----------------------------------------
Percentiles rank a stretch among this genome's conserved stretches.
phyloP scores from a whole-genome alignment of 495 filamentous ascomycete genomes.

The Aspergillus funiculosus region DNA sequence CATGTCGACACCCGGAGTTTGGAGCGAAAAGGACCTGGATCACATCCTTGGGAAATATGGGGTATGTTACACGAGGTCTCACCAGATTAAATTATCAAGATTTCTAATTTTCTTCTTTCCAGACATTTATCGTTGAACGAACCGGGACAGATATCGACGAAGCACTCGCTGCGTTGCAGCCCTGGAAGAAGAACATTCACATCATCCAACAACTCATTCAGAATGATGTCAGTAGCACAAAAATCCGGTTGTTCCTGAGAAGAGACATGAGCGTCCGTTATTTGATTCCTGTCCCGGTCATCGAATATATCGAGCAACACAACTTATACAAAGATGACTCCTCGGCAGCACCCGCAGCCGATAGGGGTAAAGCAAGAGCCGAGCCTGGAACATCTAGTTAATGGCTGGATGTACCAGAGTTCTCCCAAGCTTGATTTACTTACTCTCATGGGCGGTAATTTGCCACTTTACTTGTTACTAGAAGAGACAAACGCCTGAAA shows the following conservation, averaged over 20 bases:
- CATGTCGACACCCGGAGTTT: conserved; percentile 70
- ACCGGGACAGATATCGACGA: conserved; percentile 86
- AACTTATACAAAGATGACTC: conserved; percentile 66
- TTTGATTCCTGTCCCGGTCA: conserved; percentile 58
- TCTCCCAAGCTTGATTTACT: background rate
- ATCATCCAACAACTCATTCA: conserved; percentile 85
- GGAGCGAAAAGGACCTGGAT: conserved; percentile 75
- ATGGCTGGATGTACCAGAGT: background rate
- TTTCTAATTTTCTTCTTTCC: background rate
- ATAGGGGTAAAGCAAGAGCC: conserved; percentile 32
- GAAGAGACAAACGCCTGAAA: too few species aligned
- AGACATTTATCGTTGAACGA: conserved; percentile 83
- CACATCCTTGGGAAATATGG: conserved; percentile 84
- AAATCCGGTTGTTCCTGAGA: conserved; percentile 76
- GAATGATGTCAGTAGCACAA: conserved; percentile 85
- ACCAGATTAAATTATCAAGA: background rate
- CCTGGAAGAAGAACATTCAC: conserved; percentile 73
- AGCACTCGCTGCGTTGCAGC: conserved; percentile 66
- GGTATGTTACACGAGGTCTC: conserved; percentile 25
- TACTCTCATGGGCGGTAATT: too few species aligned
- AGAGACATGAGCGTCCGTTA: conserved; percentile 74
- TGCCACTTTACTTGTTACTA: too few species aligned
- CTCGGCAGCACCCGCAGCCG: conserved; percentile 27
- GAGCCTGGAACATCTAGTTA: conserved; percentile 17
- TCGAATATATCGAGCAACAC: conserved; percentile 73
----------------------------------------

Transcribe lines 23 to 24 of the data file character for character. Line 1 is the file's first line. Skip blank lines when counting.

- TACTCTCATGGGCGGTAATT: too few species aligned
- AGAGACATGAGCGTCCGTTA: conserved; percentile 74